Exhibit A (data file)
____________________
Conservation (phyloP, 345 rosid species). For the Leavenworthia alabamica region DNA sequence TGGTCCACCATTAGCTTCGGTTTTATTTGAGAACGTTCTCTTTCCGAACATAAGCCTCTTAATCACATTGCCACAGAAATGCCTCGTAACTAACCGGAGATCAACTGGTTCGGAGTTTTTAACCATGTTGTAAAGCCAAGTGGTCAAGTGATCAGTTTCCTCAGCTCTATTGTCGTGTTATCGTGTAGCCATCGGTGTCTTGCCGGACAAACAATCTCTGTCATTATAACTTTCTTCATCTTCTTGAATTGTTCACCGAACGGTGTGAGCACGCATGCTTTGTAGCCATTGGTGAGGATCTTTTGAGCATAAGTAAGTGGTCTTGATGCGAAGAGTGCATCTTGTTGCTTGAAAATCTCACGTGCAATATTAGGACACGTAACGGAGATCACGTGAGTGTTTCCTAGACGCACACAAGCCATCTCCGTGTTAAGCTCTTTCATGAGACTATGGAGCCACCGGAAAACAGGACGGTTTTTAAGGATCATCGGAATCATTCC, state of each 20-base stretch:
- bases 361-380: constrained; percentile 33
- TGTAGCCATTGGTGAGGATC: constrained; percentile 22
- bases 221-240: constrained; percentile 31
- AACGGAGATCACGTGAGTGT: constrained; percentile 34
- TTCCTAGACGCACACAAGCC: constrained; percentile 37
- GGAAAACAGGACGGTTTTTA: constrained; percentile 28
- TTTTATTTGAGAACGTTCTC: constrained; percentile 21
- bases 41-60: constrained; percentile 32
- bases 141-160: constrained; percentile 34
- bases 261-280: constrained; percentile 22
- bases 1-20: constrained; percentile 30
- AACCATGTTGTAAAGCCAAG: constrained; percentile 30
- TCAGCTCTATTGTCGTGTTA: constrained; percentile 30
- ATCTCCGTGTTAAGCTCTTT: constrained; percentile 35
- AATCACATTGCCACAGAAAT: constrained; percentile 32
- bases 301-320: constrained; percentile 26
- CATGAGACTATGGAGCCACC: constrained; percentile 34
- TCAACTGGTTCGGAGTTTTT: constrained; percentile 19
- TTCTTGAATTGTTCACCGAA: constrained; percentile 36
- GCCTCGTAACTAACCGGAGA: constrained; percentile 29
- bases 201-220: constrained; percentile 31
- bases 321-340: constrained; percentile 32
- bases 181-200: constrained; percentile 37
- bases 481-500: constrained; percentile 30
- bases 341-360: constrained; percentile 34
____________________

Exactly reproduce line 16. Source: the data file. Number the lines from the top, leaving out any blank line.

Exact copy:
- AATCACATTGCCACAGAAAT: constrained; percentile 32